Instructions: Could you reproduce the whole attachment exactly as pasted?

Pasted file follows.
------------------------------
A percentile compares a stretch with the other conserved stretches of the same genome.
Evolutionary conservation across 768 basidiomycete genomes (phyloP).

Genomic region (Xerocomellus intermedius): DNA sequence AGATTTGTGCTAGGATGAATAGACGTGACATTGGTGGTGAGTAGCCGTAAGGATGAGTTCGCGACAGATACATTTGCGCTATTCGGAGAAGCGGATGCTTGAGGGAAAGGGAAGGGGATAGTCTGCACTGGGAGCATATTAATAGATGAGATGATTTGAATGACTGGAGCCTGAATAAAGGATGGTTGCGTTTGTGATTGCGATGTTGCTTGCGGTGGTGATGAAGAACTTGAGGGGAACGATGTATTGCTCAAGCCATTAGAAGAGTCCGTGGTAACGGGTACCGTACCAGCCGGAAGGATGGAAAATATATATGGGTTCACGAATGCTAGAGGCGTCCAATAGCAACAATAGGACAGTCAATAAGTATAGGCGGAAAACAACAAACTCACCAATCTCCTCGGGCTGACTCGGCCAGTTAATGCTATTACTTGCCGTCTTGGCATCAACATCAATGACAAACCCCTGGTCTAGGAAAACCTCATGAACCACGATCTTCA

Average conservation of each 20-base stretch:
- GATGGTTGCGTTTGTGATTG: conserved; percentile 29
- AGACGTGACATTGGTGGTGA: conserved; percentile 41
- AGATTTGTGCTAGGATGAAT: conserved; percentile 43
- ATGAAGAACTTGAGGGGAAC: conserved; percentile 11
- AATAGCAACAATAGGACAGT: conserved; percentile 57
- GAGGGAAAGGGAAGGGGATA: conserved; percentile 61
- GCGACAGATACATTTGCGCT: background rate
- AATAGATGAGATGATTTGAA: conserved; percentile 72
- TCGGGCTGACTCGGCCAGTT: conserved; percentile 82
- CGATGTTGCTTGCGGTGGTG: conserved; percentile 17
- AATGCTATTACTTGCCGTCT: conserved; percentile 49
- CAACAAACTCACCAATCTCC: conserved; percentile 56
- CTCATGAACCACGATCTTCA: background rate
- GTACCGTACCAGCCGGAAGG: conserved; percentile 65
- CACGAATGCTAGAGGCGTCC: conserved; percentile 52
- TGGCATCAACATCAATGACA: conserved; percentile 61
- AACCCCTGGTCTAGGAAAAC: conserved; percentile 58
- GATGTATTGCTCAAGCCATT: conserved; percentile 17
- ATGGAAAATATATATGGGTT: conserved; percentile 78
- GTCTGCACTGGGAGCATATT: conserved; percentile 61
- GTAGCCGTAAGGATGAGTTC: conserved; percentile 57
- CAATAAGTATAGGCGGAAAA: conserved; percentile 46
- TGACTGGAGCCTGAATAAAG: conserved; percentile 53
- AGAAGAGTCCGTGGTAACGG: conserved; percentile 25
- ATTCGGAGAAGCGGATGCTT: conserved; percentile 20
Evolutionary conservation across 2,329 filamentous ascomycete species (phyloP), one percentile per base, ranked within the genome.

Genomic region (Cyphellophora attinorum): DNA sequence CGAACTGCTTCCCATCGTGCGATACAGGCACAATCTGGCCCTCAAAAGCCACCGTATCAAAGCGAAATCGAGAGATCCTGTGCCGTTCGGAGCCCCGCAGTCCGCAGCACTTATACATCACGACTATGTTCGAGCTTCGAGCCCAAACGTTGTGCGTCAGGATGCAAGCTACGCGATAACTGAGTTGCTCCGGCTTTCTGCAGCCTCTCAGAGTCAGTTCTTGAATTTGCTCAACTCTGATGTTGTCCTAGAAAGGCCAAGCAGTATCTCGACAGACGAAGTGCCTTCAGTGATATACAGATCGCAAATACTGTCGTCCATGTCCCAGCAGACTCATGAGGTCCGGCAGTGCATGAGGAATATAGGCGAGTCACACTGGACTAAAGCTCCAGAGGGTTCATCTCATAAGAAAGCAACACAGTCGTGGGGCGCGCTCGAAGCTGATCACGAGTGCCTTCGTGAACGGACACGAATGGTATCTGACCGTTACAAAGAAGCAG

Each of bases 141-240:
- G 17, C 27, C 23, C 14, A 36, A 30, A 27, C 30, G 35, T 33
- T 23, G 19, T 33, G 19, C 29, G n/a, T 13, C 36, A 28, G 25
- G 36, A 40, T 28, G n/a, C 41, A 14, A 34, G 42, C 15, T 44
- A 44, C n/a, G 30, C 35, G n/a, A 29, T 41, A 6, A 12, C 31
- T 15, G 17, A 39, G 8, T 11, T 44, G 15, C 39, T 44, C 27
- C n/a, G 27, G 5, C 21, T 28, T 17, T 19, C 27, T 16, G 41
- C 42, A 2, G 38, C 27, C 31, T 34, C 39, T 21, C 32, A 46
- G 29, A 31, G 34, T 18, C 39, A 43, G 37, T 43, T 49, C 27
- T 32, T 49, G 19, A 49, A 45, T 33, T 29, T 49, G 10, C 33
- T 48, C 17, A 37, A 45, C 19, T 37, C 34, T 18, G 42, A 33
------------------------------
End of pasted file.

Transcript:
A percentile compares a stretch with the other conserved stretches of the same genome.
Evolutionary conservation across 768 basidiomycete genomes (phyloP).

Genomic region (Xerocomellus intermedius): DNA sequence AGATTTGTGCTAGGATGAATAGACGTGACATTGGTGGTGAGTAGCCGTAAGGATGAGTTCGCGACAGATACATTTGCGCTATTCGGAGAAGCGGATGCTTGAGGGAAAGGGAAGGGGATAGTCTGCACTGGGAGCATATTAATAGATGAGATGATTTGAATGACTGGAGCCTGAATAAAGGATGGTTGCGTTTGTGATTGCGATGTTGCTTGCGGTGGTGATGAAGAACTTGAGGGGAACGATGTATTGCTCAAGCCATTAGAAGAGTCCGTGGTAACGGGTACCGTACCAGCCGGAAGGATGGAAAATATATATGGGTTCACGAATGCTAGAGGCGTCCAATAGCAACAATAGGACAGTCAATAAGTATAGGCGGAAAACAACAAACTCACCAATCTCCTCGGGCTGACTCGGCCAGTTAATGCTATTACTTGCCGTCTTGGCATCAACATCAATGACAAACCCCTGGTCTAGGAAAACCTCATGAACCACGATCTTCA

Average conservation of each 20-base stretch:
- GATGGTTGCGTTTGTGATTG: conserved; percentile 29
- AGACGTGACATTGGTGGTGA: conserved; percentile 41
- AGATTTGTGCTAGGATGAAT: conserved; percentile 43
- ATGAAGAACTTGAGGGGAAC: conserved; percentile 11
- AATAGCAACAATAGGACAGT: conserved; percentile 57
- GAGGGAAAGGGAAGGGGATA: conserved; percentile 61
- GCGACAGATACATTTGCGCT: background rate
- AATAGATGAGATGATTTGAA: conserved; percentile 72
- TCGGGCTGACTCGGCCAGTT: conserved; percentile 82
- CGATGTTGCTTGCGGTGGTG: conserved; percentile 17
- AATGCTATTACTTGCCGTCT: conserved; percentile 49
- CAACAAACTCACCAATCTCC: conserved; percentile 56
- CTCATGAACCACGATCTTCA: background rate
- GTACCGTACCAGCCGGAAGG: conserved; percentile 65
- CACGAATGCTAGAGGCGTCC: conserved; percentile 52
- TGGCATCAACATCAATGACA: conserved; percentile 61
- AACCCCTGGTCTAGGAAAAC: conserved; percentile 58
- GATGTATTGCTCAAGCCATT: conserved; percentile 17
- ATGGAAAATATATATGGGTT: conserved; percentile 78
- GTCTGCACTGGGAGCATATT: conserved; percentile 61
- GTAGCCGTAAGGATGAGTTC: conserved; percentile 57
- CAATAAGTATAGGCGGAAAA: conserved; percentile 46
- TGACTGGAGCCTGAATAAAG: conserved; percentile 53
- AGAAGAGTCCGTGGTAACGG: conserved; percentile 25
- ATTCGGAGAAGCGGATGCTT: conserved; percentile 20
Evolutionary conservation across 2,329 filamentous ascomycete species (phyloP), one percentile per base, ranked within the genome.

Genomic region (Cyphellophora attinorum): DNA sequence CGAACTGCTTCCCATCGTGCGATACAGGCACAATCTGGCCCTCAAAAGCCACCGTATCAAAGCGAAATCGAGAGATCCTGTGCCGTTCGGAGCCCCGCAGTCCGCAGCACTTATACATCACGACTATGTTCGAGCTTCGAGCCCAAACGTTGTGCGTCAGGATGCAAGCTACGCGATAACTGAGTTGCTCCGGCTTTCTGCAGCCTCTCAGAGTCAGTTCTTGAATTTGCTCAACTCTGATGTTGTCCTAGAAAGGCCAAGCAGTATCTCGACAGACGAAGTGCCTTCAGTGATATACAGATCGCAAATACTGTCGTCCATGTCCCAGCAGACTCATGAGGTCCGGCAGTGCATGAGGAATATAGGCGAGTCACACTGGACTAAAGCTCCAGAGGGTTCATCTCATAAGAAAGCAACACAGTCGTGGGGCGCGCTCGAAGCTGATCACGAGTGCCTTCGTGAACGGACACGAATGGTATCTGACCGTTACAAAGAAGCAG

Each of bases 141-240:
- G 17, C 27, C 23, C 14, A 36, A 30, A 27, C 30, G 35, T 33
- T 23, G 19, T 33, G 19, C 29, G n/a, T 13, C 36, A 28, G 25
- G 36, A 40, T 28, G n/a, C 41, A 14, A 34, G 42, C 15, T 44
- A 44, C n/a, G 30, C 35, G n/a, A 29, T 41, A 6, A 12, C 31
- T 15, G 17, A 39, G 8, T 11, T 44, G 15, C 39, T 44, C 27
- C n/a, G 27, G 5, C 21, T 28, T 17, T 19, C 27, T 16, G 41
- C 42, A 2, G 38, C 27, C 31, T 34, C 39, T 21, C 32, A 46
- G 29, A 31, G 34, T 18, C 39, A 43, G 37, T 43, T 49, C 27
- T 32, T 49, G 19, A 49, A 45, T 33, T 29, T 49, G 10, C 33
- T 48, C 17, A 37, A 45, C 19, T 37, C 34, T 18, G 42, A 33